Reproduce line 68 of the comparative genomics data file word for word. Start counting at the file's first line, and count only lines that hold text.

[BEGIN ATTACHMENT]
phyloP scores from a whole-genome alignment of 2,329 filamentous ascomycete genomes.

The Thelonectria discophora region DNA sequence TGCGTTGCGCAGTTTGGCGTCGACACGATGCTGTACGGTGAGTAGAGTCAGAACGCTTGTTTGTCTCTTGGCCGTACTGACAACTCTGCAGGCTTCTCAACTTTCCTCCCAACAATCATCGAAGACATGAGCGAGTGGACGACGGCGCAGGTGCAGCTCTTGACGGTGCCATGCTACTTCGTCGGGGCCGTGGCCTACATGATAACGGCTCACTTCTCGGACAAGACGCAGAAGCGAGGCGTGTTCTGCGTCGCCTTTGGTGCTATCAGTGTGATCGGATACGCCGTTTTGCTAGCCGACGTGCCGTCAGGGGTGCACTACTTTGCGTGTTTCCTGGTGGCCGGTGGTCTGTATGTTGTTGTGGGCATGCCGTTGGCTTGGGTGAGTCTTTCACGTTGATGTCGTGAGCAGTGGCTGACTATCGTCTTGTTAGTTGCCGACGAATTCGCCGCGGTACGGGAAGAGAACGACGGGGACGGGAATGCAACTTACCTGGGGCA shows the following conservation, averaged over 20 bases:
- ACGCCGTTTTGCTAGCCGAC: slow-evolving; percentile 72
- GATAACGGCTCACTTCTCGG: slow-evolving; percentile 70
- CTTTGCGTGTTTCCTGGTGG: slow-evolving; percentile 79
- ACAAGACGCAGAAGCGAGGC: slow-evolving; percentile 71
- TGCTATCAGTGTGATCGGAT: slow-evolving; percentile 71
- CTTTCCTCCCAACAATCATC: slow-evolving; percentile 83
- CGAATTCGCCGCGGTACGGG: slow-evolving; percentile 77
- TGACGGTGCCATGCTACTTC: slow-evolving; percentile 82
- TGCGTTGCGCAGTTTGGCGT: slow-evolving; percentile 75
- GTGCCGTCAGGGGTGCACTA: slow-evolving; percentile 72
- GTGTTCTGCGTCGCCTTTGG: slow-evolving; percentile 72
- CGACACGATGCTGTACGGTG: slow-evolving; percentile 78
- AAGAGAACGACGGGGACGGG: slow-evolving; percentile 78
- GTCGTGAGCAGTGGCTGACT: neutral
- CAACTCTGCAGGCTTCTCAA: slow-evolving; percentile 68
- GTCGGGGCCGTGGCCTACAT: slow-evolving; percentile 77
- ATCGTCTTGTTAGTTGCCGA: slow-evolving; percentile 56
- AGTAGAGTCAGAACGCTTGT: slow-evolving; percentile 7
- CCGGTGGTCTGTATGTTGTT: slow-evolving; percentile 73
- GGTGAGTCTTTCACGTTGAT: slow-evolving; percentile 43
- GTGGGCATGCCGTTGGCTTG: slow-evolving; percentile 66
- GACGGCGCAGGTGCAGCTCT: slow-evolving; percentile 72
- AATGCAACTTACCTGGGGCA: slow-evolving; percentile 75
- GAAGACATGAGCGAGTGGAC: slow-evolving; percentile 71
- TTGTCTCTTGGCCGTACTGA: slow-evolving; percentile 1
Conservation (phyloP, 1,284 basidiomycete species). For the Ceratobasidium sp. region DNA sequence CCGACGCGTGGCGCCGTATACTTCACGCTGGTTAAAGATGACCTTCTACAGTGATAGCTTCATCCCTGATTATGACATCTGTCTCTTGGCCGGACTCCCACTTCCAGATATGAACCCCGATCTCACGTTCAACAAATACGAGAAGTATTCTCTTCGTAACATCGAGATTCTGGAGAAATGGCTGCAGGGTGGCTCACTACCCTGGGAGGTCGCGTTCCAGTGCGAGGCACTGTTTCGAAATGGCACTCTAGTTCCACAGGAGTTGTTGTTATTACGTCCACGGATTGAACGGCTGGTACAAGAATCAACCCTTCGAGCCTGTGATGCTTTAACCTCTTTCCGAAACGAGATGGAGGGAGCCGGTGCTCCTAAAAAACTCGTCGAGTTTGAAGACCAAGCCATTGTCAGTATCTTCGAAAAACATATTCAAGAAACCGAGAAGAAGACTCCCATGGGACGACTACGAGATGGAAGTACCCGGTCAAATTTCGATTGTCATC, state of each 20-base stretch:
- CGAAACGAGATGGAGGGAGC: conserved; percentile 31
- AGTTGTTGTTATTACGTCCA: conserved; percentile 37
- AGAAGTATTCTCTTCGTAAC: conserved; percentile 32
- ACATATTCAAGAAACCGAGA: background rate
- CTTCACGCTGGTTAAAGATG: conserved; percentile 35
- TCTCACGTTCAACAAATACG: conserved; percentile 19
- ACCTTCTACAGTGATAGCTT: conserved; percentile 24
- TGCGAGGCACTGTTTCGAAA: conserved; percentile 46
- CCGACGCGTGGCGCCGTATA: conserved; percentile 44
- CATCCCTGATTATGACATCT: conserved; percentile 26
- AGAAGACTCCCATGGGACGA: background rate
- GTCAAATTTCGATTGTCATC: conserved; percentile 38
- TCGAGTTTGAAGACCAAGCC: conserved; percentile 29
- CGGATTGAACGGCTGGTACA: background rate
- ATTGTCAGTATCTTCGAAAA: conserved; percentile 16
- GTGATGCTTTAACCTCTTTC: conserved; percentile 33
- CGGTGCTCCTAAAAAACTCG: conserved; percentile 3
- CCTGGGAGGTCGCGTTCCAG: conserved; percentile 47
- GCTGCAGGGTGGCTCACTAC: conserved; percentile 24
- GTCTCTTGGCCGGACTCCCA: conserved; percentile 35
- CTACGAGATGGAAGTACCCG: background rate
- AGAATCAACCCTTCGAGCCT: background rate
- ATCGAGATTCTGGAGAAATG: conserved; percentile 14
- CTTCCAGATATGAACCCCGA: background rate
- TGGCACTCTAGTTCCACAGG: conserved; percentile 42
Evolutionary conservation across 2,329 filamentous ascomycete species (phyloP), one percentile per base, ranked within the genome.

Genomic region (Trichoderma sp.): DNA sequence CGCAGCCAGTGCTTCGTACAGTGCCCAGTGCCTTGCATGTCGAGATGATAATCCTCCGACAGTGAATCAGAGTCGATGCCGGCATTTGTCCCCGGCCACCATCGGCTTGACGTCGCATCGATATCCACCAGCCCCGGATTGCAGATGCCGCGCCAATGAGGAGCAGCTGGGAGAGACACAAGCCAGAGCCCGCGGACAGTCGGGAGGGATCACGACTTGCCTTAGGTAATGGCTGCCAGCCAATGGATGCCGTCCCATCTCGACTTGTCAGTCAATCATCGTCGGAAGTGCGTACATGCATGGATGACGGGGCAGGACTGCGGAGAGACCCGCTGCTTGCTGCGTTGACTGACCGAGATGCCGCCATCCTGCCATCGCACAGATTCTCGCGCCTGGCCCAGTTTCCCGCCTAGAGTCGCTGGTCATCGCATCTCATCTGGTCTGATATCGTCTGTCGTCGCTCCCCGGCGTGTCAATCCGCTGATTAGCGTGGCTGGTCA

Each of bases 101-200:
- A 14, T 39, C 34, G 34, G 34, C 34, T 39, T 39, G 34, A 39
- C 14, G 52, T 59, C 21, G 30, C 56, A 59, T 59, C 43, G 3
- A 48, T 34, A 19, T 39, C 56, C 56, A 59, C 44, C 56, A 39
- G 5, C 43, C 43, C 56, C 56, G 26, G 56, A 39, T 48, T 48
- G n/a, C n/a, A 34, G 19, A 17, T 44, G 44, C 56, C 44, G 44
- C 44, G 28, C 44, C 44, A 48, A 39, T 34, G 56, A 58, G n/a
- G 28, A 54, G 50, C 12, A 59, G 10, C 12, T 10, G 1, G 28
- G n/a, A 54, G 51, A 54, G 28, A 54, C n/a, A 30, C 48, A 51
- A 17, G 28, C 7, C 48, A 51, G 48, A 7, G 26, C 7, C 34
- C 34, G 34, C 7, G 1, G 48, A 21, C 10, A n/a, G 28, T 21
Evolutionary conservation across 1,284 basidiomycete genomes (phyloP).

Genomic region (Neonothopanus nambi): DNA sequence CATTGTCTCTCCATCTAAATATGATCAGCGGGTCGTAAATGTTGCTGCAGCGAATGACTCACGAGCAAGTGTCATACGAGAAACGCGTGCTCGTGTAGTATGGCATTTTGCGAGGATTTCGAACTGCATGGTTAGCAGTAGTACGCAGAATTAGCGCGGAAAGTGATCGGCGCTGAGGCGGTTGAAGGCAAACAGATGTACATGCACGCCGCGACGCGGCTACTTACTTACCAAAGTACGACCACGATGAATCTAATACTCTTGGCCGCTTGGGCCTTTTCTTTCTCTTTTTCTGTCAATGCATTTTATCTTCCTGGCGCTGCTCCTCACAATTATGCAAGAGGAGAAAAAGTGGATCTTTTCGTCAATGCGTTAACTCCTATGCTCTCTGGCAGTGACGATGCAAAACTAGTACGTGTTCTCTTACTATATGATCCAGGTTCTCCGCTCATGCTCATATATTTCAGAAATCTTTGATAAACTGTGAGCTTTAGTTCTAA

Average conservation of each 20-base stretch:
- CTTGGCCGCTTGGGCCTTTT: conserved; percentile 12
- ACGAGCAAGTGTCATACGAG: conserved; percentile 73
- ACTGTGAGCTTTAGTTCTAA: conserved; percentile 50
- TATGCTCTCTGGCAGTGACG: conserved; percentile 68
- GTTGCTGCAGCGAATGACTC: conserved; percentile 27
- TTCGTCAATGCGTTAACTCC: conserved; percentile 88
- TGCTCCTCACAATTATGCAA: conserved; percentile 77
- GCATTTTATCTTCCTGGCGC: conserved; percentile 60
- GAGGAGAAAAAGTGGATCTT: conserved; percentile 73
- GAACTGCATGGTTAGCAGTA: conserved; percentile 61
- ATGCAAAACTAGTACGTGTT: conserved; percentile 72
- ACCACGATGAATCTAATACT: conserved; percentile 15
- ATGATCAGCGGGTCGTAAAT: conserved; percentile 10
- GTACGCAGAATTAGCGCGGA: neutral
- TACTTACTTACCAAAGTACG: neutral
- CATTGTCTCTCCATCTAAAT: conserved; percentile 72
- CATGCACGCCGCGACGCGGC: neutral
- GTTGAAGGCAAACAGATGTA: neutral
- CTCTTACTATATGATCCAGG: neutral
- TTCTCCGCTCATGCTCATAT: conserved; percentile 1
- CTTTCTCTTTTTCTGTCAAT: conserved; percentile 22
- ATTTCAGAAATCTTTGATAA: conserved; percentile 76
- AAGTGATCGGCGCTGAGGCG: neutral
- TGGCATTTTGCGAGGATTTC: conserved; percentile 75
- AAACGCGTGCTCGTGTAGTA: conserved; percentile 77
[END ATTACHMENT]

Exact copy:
Genomic region (Neonothopanus nambi): DNA sequence CATTGTCTCTCCATCTAAATATGATCAGCGGGTCGTAAATGTTGCTGCAGCGAATGACTCACGAGCAAGTGTCATACGAGAAACGCGTGCTCGTGTAGTATGGCATTTTGCGAGGATTTCGAACTGCATGGTTAGCAGTAGTACGCAGAATTAGCGCGGAAAGTGATCGGCGCTGAGGCGGTTGAAGGCAAACAGATGTACATGCACGCCGCGACGCGGCTACTTACTTACCAAAGTACGACCACGATGAATCTAATACTCTTGGCCGCTTGGGCCTTTTCTTTCTCTTTTTCTGTCAATGCATTTTATCTTCCTGGCGCTGCTCCTCACAATTATGCAAGAGGAGAAAAAGTGGATCTTTTCGTCAATGCGTTAACTCCTATGCTCTCTGGCAGTGACGATGCAAAACTAGTACGTGTTCTCTTACTATATGATCCAGGTTCTCCGCTCATGCTCATATATTTCAGAAATCTTTGATAAACTGTGAGCTTTAGTTCTAA